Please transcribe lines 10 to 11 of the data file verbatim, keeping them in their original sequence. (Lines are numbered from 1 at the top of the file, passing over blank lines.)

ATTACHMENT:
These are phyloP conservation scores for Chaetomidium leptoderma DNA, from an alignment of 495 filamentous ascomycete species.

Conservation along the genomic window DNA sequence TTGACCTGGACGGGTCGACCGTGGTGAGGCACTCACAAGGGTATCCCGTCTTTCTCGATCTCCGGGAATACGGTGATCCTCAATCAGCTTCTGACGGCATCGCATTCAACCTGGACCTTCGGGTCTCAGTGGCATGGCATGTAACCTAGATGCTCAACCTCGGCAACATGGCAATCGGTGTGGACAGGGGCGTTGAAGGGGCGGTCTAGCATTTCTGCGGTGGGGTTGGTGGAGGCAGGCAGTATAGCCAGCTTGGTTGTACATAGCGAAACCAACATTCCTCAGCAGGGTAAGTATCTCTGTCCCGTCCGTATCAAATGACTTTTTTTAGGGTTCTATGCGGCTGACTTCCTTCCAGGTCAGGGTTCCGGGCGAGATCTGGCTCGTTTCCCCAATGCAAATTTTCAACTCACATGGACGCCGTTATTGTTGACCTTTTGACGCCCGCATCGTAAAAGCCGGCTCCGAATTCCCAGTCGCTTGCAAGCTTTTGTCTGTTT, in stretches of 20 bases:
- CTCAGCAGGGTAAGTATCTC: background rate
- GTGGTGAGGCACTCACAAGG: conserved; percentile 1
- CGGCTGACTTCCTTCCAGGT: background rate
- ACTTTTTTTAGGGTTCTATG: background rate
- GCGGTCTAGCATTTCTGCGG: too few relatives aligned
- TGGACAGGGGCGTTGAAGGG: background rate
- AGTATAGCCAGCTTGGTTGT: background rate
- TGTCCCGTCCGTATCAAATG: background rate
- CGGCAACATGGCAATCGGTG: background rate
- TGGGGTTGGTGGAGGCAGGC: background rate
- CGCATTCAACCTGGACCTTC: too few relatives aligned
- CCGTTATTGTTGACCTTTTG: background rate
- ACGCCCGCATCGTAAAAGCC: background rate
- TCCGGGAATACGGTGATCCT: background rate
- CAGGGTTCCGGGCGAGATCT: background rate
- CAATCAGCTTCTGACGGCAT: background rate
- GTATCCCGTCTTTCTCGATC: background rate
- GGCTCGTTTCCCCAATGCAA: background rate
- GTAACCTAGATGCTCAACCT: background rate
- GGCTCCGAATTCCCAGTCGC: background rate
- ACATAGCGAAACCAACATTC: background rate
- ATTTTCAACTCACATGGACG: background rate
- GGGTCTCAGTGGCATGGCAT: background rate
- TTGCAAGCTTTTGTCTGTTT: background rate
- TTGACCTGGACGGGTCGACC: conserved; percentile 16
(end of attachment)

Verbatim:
- TGTCCCGTCCGTATCAAATG: background rate
- CGGCAACATGGCAATCGGTG: background rate